They boast a catalog of “about 10,000 e-book titles.”  According to the New York Times, they had 4,443 titles available for Kindle.  “Had” is the important word there.  As of the 21st, none of these titles are available from Amazon electronically.  Amazon pulled the entire IPG catalog from the Kindle store, reportedly over a pricing disagreement as the two sides came to the table to negotiate an extension of their sales agreement.

If this sounds familiar, you’re probably remembering two years ago.  On January 30, 2010 Amazon did the same thing.  To Macmillan.  Though Amazon went a little farther, pulling both electronic and print, where now it is only pulling the electronic titles.  The disagreement in 2010?  Macmillan was leveraging their new agreement with the Apple iBooks store in an effort to raise electronic book prices on Amazon, and in general to control what prices Amazon was charging.  This is the so called “agency model” of pricing, contrasting with the older “wholesale model”.  The dispute lasted nearly a week, with Macmillan emerging with an agency model agreement on February 5th.  Harper Collins and Hachette soon followed suit.

This conflict is a little different.  Not because it isn’t still Amazon and a distributor sparring over prices, but because Macmillan is a member of the fabled Big Six, along with Hachette, Harper Collins, Penguin, Random House, and Simon & Schuster.  You’ll note that IPG is decidedly not on that list.  Why the different tactic?  Dennis Johnson, co-founder of Melville House and former distribution client of IPG, wonders if “[p]erhaps this time it’s simply sacrificing a smaller fish first, trusting there will be little media coverage for a lesser-known indie than a big, household-name publisher.”  There may be a grain of truth to this.  The Washington Post, for one, has no articles mentioning the IPG situation, whereas they did cover the Macmillan incident two years ago.  The story is, obviously, making its rounds in the industry press, however, and has been well covered by Publishers Weekly.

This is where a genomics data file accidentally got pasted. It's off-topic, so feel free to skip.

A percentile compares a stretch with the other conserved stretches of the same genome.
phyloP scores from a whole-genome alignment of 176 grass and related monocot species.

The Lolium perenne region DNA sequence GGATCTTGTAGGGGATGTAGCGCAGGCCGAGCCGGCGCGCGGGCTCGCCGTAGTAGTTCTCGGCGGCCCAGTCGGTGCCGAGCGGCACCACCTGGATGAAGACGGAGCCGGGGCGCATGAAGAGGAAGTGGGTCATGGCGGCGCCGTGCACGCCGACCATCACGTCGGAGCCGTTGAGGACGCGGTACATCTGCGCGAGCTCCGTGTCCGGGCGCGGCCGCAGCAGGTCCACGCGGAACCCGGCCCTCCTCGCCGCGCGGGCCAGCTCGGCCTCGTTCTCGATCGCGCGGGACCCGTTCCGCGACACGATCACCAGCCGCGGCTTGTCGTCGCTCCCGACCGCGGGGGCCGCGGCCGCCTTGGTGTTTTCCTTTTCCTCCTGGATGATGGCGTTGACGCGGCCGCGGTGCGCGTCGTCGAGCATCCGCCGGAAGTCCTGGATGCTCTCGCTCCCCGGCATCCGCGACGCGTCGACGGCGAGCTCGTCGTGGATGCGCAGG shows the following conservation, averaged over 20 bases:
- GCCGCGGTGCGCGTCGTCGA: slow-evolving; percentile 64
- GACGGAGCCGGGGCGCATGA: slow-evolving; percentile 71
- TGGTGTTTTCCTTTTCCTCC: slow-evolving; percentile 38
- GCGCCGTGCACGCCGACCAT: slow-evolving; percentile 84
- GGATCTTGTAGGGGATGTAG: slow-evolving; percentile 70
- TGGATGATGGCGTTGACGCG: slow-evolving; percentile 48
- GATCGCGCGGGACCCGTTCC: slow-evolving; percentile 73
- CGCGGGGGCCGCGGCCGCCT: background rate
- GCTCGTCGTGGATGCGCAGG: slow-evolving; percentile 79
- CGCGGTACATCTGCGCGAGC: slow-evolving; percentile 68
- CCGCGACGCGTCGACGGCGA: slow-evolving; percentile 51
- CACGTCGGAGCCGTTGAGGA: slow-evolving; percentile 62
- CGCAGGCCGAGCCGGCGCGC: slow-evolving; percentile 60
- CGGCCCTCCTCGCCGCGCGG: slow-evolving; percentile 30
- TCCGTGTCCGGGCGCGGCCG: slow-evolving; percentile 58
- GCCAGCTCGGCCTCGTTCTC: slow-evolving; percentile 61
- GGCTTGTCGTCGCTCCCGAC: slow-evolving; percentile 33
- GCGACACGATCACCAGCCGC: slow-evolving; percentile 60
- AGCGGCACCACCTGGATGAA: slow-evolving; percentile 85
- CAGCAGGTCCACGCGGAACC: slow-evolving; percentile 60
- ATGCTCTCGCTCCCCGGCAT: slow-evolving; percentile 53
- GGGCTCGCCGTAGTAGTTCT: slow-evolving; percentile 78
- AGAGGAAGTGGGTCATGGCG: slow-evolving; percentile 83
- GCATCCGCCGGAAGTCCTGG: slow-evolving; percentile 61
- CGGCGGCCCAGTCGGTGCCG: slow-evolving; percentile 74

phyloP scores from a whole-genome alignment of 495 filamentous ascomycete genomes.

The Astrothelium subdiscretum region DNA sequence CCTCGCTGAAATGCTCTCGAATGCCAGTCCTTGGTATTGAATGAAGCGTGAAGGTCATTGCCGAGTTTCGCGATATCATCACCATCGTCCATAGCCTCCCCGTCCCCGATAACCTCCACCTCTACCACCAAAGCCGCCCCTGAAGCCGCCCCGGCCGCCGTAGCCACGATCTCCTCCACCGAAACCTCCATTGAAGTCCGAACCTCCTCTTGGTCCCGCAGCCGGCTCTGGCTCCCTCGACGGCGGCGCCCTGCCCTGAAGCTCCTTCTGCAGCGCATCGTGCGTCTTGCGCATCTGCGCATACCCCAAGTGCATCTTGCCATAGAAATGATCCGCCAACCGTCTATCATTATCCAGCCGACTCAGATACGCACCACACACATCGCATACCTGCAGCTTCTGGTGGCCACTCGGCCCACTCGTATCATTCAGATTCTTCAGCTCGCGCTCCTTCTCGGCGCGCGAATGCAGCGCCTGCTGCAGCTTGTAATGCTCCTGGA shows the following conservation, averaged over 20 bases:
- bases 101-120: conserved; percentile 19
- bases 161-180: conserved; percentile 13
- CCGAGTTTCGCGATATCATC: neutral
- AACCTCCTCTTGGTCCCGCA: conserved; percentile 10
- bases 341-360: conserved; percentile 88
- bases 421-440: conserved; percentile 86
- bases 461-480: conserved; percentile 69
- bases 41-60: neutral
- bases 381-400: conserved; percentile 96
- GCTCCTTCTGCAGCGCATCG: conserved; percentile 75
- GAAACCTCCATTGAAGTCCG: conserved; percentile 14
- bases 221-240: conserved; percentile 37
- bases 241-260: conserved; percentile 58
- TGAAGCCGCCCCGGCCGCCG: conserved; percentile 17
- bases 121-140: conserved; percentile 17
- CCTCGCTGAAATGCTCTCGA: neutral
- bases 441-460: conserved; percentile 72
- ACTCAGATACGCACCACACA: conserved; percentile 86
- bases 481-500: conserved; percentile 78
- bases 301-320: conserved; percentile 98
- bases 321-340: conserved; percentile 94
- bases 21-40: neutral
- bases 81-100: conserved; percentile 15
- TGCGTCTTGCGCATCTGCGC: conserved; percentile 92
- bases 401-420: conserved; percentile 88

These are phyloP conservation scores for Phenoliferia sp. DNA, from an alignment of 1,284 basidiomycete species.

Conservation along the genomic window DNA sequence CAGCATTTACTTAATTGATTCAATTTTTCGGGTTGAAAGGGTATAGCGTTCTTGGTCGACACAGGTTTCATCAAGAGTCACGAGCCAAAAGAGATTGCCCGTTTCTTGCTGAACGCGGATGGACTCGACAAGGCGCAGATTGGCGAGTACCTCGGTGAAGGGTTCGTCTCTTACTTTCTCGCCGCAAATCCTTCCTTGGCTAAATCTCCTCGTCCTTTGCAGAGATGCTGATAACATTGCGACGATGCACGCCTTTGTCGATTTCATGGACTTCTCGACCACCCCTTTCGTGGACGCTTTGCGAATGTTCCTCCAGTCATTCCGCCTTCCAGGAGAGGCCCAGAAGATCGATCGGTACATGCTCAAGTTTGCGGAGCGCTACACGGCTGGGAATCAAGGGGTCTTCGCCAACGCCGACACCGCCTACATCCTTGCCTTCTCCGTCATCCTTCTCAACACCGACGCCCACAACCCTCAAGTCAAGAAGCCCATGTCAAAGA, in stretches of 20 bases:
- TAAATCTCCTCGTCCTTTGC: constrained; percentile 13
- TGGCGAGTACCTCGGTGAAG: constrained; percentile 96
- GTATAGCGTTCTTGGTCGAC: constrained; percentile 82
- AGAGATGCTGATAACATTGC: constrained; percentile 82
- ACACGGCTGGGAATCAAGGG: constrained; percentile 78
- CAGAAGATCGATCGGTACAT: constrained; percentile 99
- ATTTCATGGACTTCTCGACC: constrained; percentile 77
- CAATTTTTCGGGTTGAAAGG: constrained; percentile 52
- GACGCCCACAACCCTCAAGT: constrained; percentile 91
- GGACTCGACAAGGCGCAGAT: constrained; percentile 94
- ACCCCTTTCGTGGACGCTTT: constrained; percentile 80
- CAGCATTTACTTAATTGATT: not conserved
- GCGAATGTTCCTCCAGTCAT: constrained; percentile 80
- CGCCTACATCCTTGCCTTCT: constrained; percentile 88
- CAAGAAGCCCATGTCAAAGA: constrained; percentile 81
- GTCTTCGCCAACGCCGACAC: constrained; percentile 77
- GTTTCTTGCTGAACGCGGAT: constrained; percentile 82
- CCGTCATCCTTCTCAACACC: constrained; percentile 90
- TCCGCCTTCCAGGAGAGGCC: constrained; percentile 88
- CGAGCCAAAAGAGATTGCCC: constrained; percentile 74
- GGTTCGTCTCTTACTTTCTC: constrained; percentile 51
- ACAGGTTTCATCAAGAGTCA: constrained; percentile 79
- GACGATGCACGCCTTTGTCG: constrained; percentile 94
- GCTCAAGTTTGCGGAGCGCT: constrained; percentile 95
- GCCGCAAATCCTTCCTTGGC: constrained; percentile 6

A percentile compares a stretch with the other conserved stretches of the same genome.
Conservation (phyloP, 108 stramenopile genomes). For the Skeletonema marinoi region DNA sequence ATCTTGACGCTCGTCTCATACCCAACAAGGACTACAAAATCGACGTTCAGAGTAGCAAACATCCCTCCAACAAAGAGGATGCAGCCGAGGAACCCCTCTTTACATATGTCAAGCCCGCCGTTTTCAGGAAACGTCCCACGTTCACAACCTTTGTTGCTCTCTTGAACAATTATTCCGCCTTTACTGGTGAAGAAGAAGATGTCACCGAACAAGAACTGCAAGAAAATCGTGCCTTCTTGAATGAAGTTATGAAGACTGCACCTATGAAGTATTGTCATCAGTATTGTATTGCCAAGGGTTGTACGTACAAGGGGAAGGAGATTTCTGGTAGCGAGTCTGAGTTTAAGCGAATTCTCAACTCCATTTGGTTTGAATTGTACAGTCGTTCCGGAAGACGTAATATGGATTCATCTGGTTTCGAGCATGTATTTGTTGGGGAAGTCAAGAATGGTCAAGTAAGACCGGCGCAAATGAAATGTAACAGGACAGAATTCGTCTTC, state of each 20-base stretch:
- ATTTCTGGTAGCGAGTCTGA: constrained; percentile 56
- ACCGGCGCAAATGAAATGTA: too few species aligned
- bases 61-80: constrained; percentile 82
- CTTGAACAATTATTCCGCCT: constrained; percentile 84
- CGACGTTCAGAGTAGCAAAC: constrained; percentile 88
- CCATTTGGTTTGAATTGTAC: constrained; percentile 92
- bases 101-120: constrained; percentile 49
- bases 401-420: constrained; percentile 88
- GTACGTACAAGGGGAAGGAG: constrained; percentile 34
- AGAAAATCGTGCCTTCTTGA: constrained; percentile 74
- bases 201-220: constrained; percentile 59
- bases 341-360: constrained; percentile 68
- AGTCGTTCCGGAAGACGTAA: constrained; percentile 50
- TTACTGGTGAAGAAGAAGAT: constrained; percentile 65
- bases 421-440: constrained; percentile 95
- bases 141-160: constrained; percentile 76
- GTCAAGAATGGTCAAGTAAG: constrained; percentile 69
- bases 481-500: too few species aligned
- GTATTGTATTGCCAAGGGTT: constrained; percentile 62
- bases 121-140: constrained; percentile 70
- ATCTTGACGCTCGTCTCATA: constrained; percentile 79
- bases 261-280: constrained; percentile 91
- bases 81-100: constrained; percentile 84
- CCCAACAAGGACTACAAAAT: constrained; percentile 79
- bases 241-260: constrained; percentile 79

Johnson goes on to wonder whether this is all “a message to the big houses.”  If nothing else it could be an attempt to create a precedent for a new pricing arrangement, one that can be strong armed against “the kind of companies that don’t have the resources to absorb something like this so easily.”

They will be more damaged, more deeply endangered, than a Big Sixer could have imagined. There’s every likelihood that some of those little publishers sell most of their books on Amazon. This could put them out of business. For others, we could be talking about 20 or 30 percent or more of their business. It’s hard to recover from losses like that.

IPG is not taking this lying down, which is fantastic.  According to the New York Times, they’re asking their “publishers to immediately begin stressing that their books were available in other electronic formats, including from the Amazon rivals Barnes & Noble and Apple.”  IPG’s Mark Suchomel has even told Publishers Weekly that most IPG clients, “will be fine if they never sell another e-book through Amazon.”  IPG is also circling the wagons, attempting to stave off Amazon poaching away a client or two in an attempt to weaken their bargaining power.

In the end, I think I share much of Dennis Johnson’s concerns.  This is an attack that Amazon has launched before, but now against much weaker targets.  I hope IPG keeps fighting.  I hope more people see what’s going on and ask questions.  Look, I love my Kindle.  I like Amazon, in spite the impression my blog may give.  But I don’t want to see them competing unfairly in the marketplace, and attempts to strong arm special deals is exactly that.  We’re already seeing Amazon forced into more equal competition, especially with states like Virginia working to close the so-called “Amazon loophole” with regards to sales tax.  We’ll see how this fight for competitive equality fares.

In the closing words of Dennis Johnson, “Good luck to IPG and its publishers.”